BERLIN — Germany’s Finance Minister brought a proposed four-month bailout extension for Greece before Parliament Feb. 27, telling lawmakers the measure was in Europe’s best interest.
“This is not about new billions for Greece, not about changing this program,” Wolfgang Schaeuble assured Parliament ahead of the vote. “It’s about providing additional time to completing this program successfully.”
Despite some skepticism, a large majority of lawmakers in Chancellor Angela Merkel’s conservative bloc have signaled their backing and their center-left coalition partners are firmly behind the deal.
Germany, a key creditor nation, has advocated unpopular spending cuts and insisted that aid must come with strings attached. Comments by Greek officials casting doubt on privatization deals and raising the possibility of further debt relief have irked some in Germany.
Schaeuble said that comments before and after the Greek election hadn’t made deciding to extend the bailout easy, and “neither has the discussion in the last few days and hours, to put it with friendly restraint.”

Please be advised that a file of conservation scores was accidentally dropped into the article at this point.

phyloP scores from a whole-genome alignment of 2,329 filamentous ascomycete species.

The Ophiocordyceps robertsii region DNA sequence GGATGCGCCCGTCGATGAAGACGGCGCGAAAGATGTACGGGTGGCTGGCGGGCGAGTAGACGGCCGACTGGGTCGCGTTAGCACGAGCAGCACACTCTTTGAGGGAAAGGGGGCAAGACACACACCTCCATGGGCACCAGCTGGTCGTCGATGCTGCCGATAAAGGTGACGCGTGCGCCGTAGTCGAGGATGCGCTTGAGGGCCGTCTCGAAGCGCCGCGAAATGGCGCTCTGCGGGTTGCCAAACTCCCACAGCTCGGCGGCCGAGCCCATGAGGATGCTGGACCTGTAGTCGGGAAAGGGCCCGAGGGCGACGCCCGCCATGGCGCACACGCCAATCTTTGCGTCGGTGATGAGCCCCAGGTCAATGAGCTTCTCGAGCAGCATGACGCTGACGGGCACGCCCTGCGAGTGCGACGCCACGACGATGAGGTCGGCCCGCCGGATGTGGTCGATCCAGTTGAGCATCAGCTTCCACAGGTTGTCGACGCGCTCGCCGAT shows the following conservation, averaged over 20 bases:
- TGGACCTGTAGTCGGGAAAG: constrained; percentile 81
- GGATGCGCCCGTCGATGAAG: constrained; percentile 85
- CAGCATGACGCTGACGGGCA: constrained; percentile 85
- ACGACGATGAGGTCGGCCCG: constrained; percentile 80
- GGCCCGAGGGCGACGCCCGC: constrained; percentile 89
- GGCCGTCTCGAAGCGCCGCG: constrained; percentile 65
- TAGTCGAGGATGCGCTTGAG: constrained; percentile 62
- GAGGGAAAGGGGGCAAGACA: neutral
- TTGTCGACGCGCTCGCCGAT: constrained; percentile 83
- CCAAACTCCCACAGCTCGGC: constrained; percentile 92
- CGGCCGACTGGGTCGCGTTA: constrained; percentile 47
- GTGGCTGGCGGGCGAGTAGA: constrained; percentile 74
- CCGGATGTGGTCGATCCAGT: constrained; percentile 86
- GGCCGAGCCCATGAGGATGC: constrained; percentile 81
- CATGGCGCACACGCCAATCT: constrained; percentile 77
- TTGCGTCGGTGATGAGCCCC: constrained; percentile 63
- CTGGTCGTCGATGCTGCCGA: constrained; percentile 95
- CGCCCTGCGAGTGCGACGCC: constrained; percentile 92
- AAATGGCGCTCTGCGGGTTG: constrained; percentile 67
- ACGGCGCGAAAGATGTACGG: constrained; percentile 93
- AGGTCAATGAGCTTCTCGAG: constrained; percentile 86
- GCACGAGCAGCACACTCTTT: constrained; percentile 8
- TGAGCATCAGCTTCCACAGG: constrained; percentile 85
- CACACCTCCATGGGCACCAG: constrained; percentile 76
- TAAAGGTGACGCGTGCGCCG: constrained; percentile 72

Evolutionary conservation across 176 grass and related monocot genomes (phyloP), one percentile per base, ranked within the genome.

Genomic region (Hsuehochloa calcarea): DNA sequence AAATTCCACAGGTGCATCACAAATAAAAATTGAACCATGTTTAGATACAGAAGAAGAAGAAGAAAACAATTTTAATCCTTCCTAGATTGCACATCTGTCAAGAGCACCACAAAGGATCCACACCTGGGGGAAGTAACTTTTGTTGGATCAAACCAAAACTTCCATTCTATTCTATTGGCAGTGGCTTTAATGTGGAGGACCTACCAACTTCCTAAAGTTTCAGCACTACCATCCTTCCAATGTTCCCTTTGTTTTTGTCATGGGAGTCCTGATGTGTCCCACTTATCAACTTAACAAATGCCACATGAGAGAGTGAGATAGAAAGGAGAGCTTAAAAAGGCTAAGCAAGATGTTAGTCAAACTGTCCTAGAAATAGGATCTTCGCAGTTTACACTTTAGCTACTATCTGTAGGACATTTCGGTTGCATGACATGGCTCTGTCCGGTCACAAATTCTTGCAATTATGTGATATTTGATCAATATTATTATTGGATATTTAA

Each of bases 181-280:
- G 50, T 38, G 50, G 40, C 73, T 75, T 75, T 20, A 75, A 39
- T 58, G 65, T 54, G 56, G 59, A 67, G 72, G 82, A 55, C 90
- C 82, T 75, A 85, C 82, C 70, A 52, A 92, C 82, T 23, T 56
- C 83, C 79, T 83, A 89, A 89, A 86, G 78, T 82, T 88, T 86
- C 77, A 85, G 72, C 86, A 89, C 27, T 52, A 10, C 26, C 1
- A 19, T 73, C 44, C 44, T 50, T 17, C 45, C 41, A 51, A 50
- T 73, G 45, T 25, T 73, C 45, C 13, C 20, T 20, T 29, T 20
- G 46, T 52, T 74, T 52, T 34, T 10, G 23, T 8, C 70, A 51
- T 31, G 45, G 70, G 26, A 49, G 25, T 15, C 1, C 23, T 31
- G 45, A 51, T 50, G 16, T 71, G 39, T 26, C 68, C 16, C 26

He told lawmakers that the Eurozone is on the right course. “We must stick to this course and we must say to our colleagues in Greece that, with all respect for voters’ decision in Greece, Greece alone cannot decide in Europe what the right path is.”
“We Germans should do everything to keep together and bring Europe together as much as we can … but we cannot do this on our own,” Schaeuble said.
The caucus leader of Merkel’s bloc, Volker Kauder, said that an “overwhelming majority” of his lawmakers would back the agreement — though 27 of his 311 lawmakers voted against or abstained in a test ballot.
A minority of conservative lawmakers has consistently voted against bailouts during Europe’s debt crisis. Still, Merkel’s current coalition with the center-left Social Democrats has four-fifths of the 631 parliamentary seats.